Using Mind Mapping for Team Engagement

Double‐Clicking is one of the most powerful ways to create team engagement and shift conflicts into co‐creation. Here is a great example of the application of Double‐Clicking to create business success.

Most people define “success” very differently, but don’t realize it. One person may view team success as a lack of conflict, another as the ability to share differing ideas, and another sees it purely as a financial measure. By double‐clicking on success, individuals can begin to understand each other’s perceptions better and dramatically improve how they work together. Breaking down barriers and creating bonding is the secret behind double‐clicking.

Try This Double Clicking Exercise!

Here are a few things you can do to experiment with Double‐Clicking and mind mapping:

  1. Gather a group of people, or a team that are going to work together. Have them sit at tables — five to seven people per table, ideally.
  2. Pick a few key words or concepts that are vital to your organization’s success.
  3. Ask each person to individually mind map one key word – and when they get stuck or run out of ideas, to double‐click on an existing idea to discover other embedded ideas.
  4. Then ask them to share and compare the mind maps, looking for words and concepts in common.
  5. Work as a whole group to identify the most important linkages that emerge from the mind mapping process and merge them together in one big map.
  6. Repeat the process with other key words.

image credit: asiancorrespondent.com

Recent Appearances on CBS This Morning

Test aims to assess what students learn in college

Test aims to assess what students learn in college – Judith Glaser, workplace and productivity expert, joins “CBS This Morning: Saturday,” to explain the value of this new test and why employers want it.

Watch it online on CBS.com

Conversations Successful

What makes a conversation successful? – Psychologist Bernardo Carducci, director of the Shyness Research Institute at Indiana University Southeast and Judith Glaser, CEO of Benchmark Communications and author of “Conversational Intelligence,” discusses how to learn the appropriate skills.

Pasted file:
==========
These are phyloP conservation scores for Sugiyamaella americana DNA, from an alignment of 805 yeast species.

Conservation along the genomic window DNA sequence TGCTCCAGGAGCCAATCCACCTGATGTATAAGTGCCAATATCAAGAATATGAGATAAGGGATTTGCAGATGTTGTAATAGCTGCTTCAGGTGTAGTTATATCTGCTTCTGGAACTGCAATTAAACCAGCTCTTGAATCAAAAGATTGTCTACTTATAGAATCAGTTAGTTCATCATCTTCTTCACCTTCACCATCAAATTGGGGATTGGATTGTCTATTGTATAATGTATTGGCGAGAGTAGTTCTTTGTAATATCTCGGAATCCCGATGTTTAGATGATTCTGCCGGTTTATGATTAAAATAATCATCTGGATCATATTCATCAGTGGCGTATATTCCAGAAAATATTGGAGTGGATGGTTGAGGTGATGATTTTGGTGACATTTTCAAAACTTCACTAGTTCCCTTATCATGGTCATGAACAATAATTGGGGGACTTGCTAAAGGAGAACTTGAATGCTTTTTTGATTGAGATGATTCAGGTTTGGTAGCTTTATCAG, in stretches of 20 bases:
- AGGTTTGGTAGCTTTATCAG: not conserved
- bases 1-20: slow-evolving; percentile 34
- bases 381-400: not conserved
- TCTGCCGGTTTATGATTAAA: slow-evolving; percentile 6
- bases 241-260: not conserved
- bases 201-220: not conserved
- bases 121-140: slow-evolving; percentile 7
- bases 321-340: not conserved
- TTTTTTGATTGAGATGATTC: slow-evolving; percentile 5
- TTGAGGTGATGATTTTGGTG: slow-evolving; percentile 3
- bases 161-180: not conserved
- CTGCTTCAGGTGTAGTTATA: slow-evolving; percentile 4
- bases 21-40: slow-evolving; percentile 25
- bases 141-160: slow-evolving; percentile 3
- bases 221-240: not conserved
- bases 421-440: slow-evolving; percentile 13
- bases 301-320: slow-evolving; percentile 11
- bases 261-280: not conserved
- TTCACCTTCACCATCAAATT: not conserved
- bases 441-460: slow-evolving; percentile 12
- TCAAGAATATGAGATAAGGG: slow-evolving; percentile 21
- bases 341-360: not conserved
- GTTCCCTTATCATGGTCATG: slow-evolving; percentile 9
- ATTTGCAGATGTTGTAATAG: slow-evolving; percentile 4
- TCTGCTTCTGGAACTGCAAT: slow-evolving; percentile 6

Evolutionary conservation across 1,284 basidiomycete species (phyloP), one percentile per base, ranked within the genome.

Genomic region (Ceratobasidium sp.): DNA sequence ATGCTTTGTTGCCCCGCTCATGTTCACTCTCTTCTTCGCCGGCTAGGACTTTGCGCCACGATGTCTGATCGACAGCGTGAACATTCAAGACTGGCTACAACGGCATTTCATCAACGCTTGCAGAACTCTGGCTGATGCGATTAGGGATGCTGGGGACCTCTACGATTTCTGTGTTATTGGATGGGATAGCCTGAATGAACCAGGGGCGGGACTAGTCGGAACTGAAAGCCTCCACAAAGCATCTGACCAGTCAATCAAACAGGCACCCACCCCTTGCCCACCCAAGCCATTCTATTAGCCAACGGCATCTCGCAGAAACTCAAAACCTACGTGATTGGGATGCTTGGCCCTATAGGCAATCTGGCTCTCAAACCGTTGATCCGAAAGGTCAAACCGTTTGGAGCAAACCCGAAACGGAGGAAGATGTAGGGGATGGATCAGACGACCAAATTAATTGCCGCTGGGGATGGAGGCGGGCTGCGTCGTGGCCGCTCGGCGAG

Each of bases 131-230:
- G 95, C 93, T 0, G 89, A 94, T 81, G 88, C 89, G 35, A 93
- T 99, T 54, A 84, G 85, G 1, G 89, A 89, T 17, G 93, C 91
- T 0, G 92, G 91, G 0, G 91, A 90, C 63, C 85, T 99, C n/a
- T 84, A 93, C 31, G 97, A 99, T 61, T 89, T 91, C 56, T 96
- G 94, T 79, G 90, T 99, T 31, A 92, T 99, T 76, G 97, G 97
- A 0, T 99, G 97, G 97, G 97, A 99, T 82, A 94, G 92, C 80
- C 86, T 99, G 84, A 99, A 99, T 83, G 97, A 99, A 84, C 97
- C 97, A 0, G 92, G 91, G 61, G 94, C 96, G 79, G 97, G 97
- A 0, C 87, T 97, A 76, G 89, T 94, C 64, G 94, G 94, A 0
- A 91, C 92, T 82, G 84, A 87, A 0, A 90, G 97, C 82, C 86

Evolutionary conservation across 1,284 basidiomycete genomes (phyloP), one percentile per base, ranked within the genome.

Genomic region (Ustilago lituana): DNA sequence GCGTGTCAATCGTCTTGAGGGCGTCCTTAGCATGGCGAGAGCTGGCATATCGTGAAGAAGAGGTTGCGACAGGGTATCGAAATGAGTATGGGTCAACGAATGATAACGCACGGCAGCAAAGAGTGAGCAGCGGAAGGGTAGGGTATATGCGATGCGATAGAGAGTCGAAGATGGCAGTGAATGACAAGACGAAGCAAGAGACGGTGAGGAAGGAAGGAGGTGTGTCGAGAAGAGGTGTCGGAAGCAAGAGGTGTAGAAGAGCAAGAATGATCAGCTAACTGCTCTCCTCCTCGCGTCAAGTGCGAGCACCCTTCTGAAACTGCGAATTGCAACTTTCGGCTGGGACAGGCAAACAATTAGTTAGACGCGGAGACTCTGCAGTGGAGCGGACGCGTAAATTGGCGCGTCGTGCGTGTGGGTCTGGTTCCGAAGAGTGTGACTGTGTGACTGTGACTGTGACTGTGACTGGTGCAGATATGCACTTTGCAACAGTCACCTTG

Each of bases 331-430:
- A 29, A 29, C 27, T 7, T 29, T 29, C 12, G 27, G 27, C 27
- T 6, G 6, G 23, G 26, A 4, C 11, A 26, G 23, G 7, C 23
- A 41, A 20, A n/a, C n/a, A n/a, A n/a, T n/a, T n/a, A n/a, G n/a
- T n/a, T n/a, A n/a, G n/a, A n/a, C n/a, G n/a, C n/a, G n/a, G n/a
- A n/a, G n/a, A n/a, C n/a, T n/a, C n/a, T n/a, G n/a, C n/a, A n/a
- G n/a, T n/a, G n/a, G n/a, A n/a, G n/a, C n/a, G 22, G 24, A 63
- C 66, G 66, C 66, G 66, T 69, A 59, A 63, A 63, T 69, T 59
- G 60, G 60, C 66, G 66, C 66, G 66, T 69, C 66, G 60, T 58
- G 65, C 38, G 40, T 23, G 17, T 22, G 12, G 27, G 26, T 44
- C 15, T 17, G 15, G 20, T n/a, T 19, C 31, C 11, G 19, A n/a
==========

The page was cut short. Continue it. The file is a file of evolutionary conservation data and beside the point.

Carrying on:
Watch it online on CBS.com

CBS Addicted to Being Right

Your Brain is Addicted to Being Right – You may not want to admit this about yourself, but many people are addicted to being right. It can be seen as an off-putting character trait, but the good news is you can retrain your brain to be rid of the compulsion.

Watch it online on CBS.com

CBS-email-stress

“Vacation” from email helps worker productivity: Study – Ever cower at the number of unread messages in your work email inbox? Jeff Glor and Rebecca Jarvis talk with workplace and productivity expert Judith Glaser, CEO and founder of Benchmark Communications, about techniques to tackle your emails.

Watch it online on CBS.com

cbs-boss-bias

Male bosses’ marriages affecting female workers? – A new study indicates a link between bosses and the mistreatment of their female subordinates – the bosses’ wives. Rebecca Jarvis and Jeff Glor speak with Benchmark Communications CEO and founder Judith Glaser about the possible connection.

Watch it online on CBS.com

Creating WE Special Edition

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By Judith E. Glaser | Leadership Excellence
Published May 2012

Creating WE Special Edition